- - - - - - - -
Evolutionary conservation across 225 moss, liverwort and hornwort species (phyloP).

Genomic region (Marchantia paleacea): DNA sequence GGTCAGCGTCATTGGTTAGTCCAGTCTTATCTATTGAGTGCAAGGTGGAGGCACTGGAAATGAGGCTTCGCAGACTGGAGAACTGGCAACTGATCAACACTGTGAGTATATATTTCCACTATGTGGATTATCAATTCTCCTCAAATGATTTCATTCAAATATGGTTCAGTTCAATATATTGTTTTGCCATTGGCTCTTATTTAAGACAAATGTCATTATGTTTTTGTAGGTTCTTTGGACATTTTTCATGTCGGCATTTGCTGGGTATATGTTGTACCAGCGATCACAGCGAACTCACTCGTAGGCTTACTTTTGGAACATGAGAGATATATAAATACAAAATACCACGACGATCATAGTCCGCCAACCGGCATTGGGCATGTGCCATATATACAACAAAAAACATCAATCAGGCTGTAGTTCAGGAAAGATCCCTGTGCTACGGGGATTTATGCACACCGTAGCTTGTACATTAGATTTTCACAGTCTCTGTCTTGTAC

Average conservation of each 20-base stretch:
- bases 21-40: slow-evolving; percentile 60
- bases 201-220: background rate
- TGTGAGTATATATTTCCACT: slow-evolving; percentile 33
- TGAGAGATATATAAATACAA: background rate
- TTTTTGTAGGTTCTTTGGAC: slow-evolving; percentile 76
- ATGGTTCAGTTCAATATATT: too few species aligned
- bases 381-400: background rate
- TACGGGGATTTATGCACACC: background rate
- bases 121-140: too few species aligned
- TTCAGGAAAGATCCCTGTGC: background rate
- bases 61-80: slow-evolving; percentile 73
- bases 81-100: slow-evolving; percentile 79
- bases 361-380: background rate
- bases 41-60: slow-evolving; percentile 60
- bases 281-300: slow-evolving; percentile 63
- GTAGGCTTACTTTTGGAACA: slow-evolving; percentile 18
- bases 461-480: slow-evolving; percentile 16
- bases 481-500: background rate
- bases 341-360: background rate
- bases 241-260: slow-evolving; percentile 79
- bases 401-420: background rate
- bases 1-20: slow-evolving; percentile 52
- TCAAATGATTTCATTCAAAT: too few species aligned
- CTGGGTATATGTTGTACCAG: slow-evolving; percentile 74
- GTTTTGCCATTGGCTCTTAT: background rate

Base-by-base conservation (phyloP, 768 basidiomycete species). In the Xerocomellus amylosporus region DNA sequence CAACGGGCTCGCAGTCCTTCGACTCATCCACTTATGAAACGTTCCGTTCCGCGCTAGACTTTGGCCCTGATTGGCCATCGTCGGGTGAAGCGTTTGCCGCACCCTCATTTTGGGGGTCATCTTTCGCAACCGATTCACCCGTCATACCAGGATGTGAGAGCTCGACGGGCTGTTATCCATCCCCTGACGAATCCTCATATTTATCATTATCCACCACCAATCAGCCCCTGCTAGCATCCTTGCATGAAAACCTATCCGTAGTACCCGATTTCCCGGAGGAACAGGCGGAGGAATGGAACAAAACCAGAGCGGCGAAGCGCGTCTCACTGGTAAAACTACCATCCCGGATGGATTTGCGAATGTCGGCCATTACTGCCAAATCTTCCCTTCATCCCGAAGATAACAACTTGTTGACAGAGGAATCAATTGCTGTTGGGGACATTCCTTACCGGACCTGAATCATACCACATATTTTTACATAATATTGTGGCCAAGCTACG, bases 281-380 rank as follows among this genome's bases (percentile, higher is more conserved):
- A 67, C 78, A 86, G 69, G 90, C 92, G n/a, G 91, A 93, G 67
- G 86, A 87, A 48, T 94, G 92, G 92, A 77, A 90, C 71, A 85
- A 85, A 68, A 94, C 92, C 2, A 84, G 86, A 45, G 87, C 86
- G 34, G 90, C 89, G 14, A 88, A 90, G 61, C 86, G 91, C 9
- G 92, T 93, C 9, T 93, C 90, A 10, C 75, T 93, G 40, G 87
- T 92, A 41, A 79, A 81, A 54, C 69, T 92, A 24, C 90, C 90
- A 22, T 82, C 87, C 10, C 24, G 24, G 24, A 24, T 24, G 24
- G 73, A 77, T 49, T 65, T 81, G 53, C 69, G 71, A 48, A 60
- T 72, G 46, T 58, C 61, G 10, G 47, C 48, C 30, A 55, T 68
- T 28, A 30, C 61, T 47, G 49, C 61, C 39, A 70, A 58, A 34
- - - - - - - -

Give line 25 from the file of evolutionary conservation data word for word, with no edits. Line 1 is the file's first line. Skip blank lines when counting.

- bases 1-20: slow-evolving; percentile 52